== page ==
If you are a conveyancer, you may be aware that there have been law changes to relating to GST on certain property transactions starting on 1 July 2018.
You could be impacted by the Tax Agent Services Act 2009 (TASA) if your clients are affected by these law changes.
This means you may need to register with the Tax Practitioners Board (TPB) when assisting your clients to meet the requirements under this new GST withholding measure.
Changes to GST withholding
Under the new GST withholding requirements, the property transactions affected are supplies of new residential premises or potential residential land.
For taxable supplies of these types of property, instead of paying the full contract price to the GST registered supplier (vendor) at settlement, a purchaser is now required to withhold an amount from the contract price and pay that amount directly to the Australian Taxation Office (ATO).
This law change does not affect the supplier's obligation to lodge their Business activity statement (BAS) and report their GST liabilities or entitlements on taxable supplies of these types of properties.
For more information, refer to the ATO's website.
What does this mean for conveyancers?
Before assisting clients to meet the requirements of the new GST withholding requirements, all conveyancers who are not registered with the TPB as a tax agent or BAS agent need to understand what they can or cannot do under the TASA.
A conveyancer does not need to be registered with the TPB if the services provided do not meet the definition of tax agent service (which includes BAS service).
In general terms, tax agent services (or BAS services) relate to:
working out or advising about liabilities, obligations or entitlements of clients under a taxation law (or BAS provisions), or
representing entities in their dealings with the Commissioner of Taxation,
where the client can be reasonably expected to rely on the service to satisfy liabilities or obligations, or to claim entitlements, under a taxation law (or BAS provisions).
Therefore, services where registration with the TPB is not required include, for example:
data entry, providing the data entry does not require the interpretation or application of a taxation law
coding of transactions based on instructions provided by the client
merely transposing information from a standard land contract to the ‘GST Property Settlement Withholding Notification form’ and the ‘GST Property Settlement Date confirmation form’, and/or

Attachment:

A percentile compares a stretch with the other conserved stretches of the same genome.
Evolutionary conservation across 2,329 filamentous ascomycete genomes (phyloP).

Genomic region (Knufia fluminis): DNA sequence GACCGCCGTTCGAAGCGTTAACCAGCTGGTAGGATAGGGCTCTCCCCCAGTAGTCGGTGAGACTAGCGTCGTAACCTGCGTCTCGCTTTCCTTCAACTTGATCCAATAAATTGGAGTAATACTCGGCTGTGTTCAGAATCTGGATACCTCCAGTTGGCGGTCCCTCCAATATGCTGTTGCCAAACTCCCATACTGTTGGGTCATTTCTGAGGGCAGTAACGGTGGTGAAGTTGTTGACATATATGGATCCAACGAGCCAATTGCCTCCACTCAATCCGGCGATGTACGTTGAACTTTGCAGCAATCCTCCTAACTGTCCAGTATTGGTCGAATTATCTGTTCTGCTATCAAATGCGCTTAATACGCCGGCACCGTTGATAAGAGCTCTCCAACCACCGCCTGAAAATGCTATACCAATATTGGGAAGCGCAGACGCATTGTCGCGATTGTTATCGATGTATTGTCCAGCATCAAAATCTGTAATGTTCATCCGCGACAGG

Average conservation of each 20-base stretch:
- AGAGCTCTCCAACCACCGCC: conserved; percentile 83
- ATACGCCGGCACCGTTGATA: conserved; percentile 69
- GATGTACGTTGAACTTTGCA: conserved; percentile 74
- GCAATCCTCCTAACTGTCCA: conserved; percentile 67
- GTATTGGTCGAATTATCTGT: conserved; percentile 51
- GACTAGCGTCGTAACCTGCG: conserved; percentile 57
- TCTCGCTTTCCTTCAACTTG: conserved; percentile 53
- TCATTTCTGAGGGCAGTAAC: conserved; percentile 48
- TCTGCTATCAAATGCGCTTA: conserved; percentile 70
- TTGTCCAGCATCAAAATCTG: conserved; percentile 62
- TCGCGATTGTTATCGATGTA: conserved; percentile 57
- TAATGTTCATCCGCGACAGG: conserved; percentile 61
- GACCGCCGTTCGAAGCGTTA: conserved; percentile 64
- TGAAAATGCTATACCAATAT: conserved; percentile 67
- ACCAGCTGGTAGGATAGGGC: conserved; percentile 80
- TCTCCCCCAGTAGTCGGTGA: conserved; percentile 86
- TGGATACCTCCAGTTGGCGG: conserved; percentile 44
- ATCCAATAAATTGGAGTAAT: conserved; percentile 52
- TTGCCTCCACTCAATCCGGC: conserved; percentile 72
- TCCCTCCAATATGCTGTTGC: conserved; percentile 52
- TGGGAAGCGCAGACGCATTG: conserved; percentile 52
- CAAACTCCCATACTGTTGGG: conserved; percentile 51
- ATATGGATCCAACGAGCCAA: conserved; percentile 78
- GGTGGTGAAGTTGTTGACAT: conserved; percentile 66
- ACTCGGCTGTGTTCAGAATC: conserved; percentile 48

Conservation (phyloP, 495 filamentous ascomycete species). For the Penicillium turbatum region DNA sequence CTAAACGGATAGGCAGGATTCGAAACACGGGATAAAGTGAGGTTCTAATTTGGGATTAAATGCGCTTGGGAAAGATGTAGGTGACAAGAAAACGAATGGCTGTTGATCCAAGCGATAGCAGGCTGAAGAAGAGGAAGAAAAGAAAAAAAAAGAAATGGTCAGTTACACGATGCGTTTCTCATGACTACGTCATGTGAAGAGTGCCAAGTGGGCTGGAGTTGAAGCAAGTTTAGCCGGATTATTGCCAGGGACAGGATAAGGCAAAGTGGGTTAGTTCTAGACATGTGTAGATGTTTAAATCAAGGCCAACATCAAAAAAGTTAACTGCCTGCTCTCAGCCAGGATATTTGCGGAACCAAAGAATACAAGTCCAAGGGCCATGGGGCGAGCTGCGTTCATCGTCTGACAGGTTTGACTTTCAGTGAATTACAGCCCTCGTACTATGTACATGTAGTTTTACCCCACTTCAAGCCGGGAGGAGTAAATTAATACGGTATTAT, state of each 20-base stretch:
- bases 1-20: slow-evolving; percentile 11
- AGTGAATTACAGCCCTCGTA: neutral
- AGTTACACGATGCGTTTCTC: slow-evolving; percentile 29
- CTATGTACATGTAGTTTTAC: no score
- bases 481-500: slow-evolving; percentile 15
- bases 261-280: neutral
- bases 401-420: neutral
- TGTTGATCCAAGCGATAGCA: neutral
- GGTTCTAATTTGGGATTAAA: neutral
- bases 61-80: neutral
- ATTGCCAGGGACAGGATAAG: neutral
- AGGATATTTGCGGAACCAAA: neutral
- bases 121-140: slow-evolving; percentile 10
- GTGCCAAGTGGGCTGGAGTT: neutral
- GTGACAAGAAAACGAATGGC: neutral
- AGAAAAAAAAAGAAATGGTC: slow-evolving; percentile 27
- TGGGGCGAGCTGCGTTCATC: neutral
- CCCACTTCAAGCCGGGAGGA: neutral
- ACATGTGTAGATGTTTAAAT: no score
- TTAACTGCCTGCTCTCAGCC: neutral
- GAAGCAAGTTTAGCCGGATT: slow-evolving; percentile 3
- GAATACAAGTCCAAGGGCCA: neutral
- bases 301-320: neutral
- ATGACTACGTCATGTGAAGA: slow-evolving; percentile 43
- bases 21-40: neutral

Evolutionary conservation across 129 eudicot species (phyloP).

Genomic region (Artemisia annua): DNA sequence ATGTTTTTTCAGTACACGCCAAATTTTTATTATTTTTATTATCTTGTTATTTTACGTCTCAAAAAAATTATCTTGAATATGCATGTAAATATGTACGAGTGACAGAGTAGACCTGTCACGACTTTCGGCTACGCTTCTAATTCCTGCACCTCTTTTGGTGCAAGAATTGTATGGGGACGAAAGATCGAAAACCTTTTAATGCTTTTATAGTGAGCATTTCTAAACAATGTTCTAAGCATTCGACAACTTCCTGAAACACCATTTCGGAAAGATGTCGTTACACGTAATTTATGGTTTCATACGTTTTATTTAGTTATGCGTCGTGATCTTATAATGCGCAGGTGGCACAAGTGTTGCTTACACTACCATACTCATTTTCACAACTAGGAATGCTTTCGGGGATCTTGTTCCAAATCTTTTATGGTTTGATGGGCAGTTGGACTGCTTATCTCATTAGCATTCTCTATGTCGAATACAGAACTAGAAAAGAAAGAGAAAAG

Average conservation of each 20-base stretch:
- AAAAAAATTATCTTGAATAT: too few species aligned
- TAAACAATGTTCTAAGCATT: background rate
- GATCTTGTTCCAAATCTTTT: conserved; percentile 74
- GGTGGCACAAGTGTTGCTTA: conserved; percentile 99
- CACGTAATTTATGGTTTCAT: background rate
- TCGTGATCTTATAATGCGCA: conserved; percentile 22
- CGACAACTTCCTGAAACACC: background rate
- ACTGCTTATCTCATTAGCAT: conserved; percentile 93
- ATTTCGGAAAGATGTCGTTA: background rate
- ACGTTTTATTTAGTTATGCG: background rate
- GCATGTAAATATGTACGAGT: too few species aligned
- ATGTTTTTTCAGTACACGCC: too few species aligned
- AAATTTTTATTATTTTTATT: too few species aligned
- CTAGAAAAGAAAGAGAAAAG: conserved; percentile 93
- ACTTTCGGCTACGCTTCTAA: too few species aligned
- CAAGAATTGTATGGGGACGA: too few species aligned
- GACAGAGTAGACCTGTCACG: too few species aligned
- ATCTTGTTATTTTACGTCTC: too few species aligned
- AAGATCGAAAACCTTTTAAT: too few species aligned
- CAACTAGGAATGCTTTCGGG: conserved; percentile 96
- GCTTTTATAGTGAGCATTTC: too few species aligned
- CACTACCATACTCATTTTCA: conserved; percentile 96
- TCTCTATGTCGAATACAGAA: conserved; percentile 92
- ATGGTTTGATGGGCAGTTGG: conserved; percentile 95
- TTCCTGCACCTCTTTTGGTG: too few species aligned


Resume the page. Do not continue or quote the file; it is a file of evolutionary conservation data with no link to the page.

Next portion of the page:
transmitting the 'GST Property Settlement Withholding Notification form’ and/or the ‘GST Property Settlement Date confirmation form’ to the ATO.
In relation to the mere transmittal of the relevant forms, if your client asks you to complete and submit these forms to the ATO and you are not a registered tax agent, BAS agent or Australian legal practitioner, you need to make it clear to your client that you are only the transmitter of data to the ATO and not the provider of a tax agent service or BAS service.
Furthermore, you should advise that you can assist your clients with data entry only and you can undertake the following steps for them:
enter client-provided information from a hard copy form into the ATO’s online environment (for example, data entry)
transmit the information you have entered into the ATO’s online environment.
Importantly, to provide the above assistance, you need to have appropriate procedures/processes in place to ensure that you are not regarded as providing a tax agent service or BAS service. Such procedures/processes should include, amongst others:
provide a declaration to your client that they are required to sign advising that they authorise you to submit the two forms and that the information provided to you is true and correct. An example of a declaration is available on the ATO website.
you retaining, and providing to the client, a copy of the email confirmation that is sent out once the first form is lodged. This contains all the critical information submitted in the first form.
The TPB also recommends that in these circumstances a conveyancer should have an appropriately worded declaration to make it clear to your clients that you are not a registered tax agent or Australian legal practitioner, and if the client is seeking tax related advice to rely on in order to meet their tax obligations, they should seek advice from a registered tax agent or Australian legal practitioner. Ultimately, your clients need to be aware that you are simply undertaking a data entry role or that you are simply the transmitter of data to the ATO and not the provider of a tax agent service or BAS service.
Last modified: 9 July 2018